My territory focus for the summer is corn and cotton. I do market surveys and gather data to formulate a territory analysis along with testimonials from growers and dealers about their experiences. As an intern for Monsanto, I feel that my professional development skills are being refined so I can advance my career after college.
I met Monsanto’s internship coordinator at the Agriculture Futures of America Conference, which I learned about through the College of Agriculture Office of Diversity. I sent in my resume, had a phone interview, and a month later, I was notified that I had gotten the position.
I just love it in Houston, where there are so many opportunities.
The ag economics senior
from Louisville interned
at Monsanto in Houston.
As a tour guide, I lead groups of up to 30 people into the cave. I teach them how caverns are formed, and about the underground ecosystem (such as eyeless crayfish and bats).
I also manage the bakery in our pioneer village, which includes taking inventory every Monday and helping to train new hires about food health, safety, and hospitality.
I get to meet people from all over the world, and my co-workers are all like family.
It’s a great internship; I feel like I’ve learned so much. After graduation, I want to work in small park management or environmental education.
The junior from Meade County majoring in Natural Resource Environmental Science interned at Squire Boone Caverns in Corydon, Indiana.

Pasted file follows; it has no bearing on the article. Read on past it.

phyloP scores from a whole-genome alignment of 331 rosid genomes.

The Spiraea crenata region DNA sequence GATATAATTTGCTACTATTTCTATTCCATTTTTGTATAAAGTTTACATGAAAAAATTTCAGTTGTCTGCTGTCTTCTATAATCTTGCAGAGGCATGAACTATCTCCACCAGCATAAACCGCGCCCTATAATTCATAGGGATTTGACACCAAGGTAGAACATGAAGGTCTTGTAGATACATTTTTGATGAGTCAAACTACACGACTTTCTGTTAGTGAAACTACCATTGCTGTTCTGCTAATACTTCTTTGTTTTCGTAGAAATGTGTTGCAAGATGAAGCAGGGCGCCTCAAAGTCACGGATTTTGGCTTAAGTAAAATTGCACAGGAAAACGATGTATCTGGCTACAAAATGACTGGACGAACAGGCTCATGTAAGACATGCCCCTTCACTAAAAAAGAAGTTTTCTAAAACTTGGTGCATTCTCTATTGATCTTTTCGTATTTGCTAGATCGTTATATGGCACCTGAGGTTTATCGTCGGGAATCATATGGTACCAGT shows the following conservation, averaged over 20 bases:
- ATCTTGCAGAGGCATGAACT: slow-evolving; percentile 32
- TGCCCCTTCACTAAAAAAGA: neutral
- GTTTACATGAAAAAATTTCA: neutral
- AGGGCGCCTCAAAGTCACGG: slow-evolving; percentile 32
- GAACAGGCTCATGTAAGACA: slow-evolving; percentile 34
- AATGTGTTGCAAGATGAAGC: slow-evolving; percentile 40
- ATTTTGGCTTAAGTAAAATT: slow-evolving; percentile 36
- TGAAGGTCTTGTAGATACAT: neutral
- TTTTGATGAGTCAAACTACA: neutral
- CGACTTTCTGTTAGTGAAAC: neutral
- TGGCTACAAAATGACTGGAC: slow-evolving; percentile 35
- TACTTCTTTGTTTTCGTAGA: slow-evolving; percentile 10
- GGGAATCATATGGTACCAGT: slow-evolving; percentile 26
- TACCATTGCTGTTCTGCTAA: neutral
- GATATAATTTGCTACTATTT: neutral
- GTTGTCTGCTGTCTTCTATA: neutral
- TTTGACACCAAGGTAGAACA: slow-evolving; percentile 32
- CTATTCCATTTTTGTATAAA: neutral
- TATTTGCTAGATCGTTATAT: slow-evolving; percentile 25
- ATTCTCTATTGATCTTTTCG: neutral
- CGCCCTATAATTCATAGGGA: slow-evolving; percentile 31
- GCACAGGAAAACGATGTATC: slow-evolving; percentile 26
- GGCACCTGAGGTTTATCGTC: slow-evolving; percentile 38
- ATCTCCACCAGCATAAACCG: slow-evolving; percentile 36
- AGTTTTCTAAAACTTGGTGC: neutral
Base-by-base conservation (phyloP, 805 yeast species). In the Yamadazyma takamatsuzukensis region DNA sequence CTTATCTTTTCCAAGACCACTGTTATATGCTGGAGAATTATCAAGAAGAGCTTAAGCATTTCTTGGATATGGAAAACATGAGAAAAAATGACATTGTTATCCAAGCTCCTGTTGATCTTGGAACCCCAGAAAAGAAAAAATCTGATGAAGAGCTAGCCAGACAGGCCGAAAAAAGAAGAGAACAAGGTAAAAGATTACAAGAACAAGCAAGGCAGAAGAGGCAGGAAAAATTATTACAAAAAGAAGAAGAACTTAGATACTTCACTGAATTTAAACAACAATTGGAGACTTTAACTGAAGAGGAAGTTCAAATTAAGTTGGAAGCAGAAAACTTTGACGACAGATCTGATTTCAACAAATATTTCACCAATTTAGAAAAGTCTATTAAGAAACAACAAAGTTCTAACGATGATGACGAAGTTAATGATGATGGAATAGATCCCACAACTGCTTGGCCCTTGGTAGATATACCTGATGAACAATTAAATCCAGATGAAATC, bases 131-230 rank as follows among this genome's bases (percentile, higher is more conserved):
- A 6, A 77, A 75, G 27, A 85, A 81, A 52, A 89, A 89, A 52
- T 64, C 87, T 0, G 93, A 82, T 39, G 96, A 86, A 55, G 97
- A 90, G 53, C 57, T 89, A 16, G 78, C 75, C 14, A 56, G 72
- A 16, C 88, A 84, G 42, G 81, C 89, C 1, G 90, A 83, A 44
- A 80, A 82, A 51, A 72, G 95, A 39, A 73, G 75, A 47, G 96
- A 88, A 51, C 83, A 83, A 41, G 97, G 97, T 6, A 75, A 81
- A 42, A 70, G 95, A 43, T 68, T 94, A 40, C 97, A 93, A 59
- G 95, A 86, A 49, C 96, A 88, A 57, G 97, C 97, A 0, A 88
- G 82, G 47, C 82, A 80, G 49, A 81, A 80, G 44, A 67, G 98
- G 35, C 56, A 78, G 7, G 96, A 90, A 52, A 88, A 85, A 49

I intern at the Betsey Johnson Showroom in New York City. I love being surrounded by sequins and crinoline; it’s exciting and always fun—it’s where many of the photo shoots and design meetings take place! My duties include marketing and the upkeep of the social media outlets on the web.
Over winter break, I researched internships and found out about Betsey Johnson and the company. I was very passionate about working here when I read about what the company had to offer. After doing a phone interview, I was offered the internship about a week later.
The most exciting part of New York City is the realization that I can do anything if I believe in myself.
The junior from Lexington
majoring in Merchandising,
Apparel, and Textiles interned
with the design firm of Betsey Johnson.
My parents are agricultural missionaries, and I was born in Zimbabwe. As a boy, the African bush was like my second home. I’m working in southern Kenya as a volunteer coordinator for African Impact on the Naboisho Conservancy. We hope to help not only the fantastic wildlife here but also the Maasai community that lives around the conservancy. What a beautiful place I am in!
The noises that sound from the bush every night while I go to sleep are phenomenal. Every night elephants walk next to my tent and rumble and trumpet as I go to bed.
I see one of my main purposes as setting up a bridge between the spectacular Maasai people and UK. It could really change a lot of students’ lives. I’m also beginning to see potential job opportunities open up as I begin to plan for my future. Coming back home was what I needed to set me on the right track.
The sophomore majoring in
Natural Resource and Conservation
Management works for African Impact,
an organization through which tourists
volunteer in sustainability-focused projects
in Southern and East Africa.